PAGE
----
Too Much Mama
Why experts are rethinking the pregnancy weight-gain guidelines.
Before Jennifer Griola, then 30, of West Orange, N.J., became pregnant, she weighed just under 300 pounds. Griola lost 30 pounds, but at 5 feet 10 inches tall, she was still considered obese when she found out she was expecting. During her pregnancy, Griola gained back the 30 pounds and developed borderline hypertension and gestational diabetes. At week 34 she went into labor and delivered her daughter, Sarah, via emergency Cesarean section because her placenta ruptured. Sarah was in the neonatal intensive care unit (NICU) for 10 days, a harrowing time for Griola and her husband.
After giving birth, Griola was determined to take the weight off and lost 55 pounds. During her second pregnancy six months later, she gained only 15 pounds. That time around, her blood pressure and blood sugar levels were normal and her second daughter was delivered at term. Today, two years after her first pregnancy, she has lost 92 pounds.
Fortunately, Griola learned from her first pregnancy experience. As in her case, being overweight or obese even before becoming pregnant puts you and your future baby at increased risk for complications, including C-sections, preeclampsia, gestational diabetes, preterm birth, stillbirth, birth defects and the child's own risk of obesity later in life. The heavier you are, the greater the risks (see box below). Experts agree that the best way to reduce those risks is to achieve a healthy weight before conceiving. If that's not possible, the next best thing is avoiding excess weight gain during pregnancy.
Your weight's toll on both of you
Some experts partly blame the nation's obesity epidemic on excessive weight gain during pregnancy. It's much harder to lose weight after a pregnancy if you gain too much, and this can lead to a lifetime of obesity. "When obese women are asked how they got so heavy, the majority says it happened during pregnancy," says Marie Cedergren, M.D., a maternal obesity expert in Sweden.
Studies also show that excessive weight gain in pregnancy contributes to a too-high birthweight and, later, childhood obesity, says Emily Oken, M.D., M.P.H., an assistant professor of prevention at Harvard Medical School. Maternal obesity raises the risk of birth defects; the strongest association is to spina bifida (double the risk, which means that very heavy women may need higher doses of folic acid), but also linked are heart defects, short limbs, hernias and other problems. Plus, babies born to obese women have a greater risk of preterm birth and, among babies born at term, a low Apgar score, a sign that a baby may need to spend time in the NICU.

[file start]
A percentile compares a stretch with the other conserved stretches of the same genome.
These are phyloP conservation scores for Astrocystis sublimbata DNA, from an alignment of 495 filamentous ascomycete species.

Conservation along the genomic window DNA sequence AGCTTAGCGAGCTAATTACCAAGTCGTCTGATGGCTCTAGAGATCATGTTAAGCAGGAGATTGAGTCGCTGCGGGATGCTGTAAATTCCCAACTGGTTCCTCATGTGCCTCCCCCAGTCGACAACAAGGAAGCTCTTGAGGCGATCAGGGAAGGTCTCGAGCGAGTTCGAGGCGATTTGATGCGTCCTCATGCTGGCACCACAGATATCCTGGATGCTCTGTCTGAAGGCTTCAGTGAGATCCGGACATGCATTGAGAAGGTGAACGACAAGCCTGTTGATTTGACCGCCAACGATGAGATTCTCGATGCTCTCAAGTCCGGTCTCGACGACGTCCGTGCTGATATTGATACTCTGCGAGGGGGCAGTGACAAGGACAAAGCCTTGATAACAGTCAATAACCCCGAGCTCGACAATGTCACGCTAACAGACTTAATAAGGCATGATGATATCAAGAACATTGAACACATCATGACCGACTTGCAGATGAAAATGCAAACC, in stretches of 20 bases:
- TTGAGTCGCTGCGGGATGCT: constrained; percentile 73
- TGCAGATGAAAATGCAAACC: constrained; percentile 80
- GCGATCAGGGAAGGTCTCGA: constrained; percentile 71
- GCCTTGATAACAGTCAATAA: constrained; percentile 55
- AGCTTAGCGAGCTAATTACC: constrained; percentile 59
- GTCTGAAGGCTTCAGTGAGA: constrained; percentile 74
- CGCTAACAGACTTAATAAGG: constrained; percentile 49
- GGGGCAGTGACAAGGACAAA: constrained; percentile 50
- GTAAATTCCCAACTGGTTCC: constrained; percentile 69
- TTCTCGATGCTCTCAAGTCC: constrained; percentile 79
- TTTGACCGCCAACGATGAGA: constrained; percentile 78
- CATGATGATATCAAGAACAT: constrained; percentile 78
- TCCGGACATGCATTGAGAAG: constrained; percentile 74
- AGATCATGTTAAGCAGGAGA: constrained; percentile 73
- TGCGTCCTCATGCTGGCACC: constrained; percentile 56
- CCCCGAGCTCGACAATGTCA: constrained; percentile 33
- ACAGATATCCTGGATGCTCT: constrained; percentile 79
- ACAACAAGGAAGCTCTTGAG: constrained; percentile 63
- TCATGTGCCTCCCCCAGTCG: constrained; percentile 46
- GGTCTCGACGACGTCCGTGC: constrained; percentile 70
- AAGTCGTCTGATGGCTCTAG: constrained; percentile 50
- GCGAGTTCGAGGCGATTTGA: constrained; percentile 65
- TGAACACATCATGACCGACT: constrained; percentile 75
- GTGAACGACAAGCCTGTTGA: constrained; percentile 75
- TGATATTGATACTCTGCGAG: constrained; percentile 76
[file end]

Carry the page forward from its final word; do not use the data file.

Rethinking the guidelines
The federal government's Institutes of Medicine (IOM) published pregnancy weight-gain guidelines in 1990, but because most experts believe the weight ranges are too high, they are currently being revised. Not everyone adheres to even the current guidelines, however: In 2003 (the most current statistics available), 38 percent of pregnant women gained too much weight; 25 percent put on more than 41 pounds during a singleton pregnancy. Adding fuel to the idea that current weight guidelines are too high is one study that found overweight or obese women who stayed within the recommended ranges still had children who were four times more likely to be overweight at age 3.
Recent studies show that overweight women can reduce their risk for complications by gaining less weight while expecting and that some obese women can even safely lose weight while pregnant. "My recommendations are that obese women gain very little, if any, weight during pregnancy," says prenatal weight and exercise expert Raul Artal, M.D., chairman of the department of obstetrics, gynecology and women's health at Saint Louis University in Missouri.
Safe weight management
Artal and other experts also agree on another problem: The current weight-gain guidelines neither establish an upper limit for obese women (recommending instead that they gain at least 15 pounds) nor distinguish between different degrees of obesity. To address these oversights, the chart above indicates the weight gain (or loss) that recent research has shown can lower the likelihood of complications without raising the risk of having a low-birthweight baby.
The IOM and other medical groups have not yet sanctioned these suggested guidelines, so talk to your doctor before trying to limit your weight gain. Artal strongly advises that obese expectant women who try to do so or even to lose weight should be under the supervision of a high-risk OB and a nutritionist or dietitian who specializes in pregnancy and can create a personalized diet and exercise plan.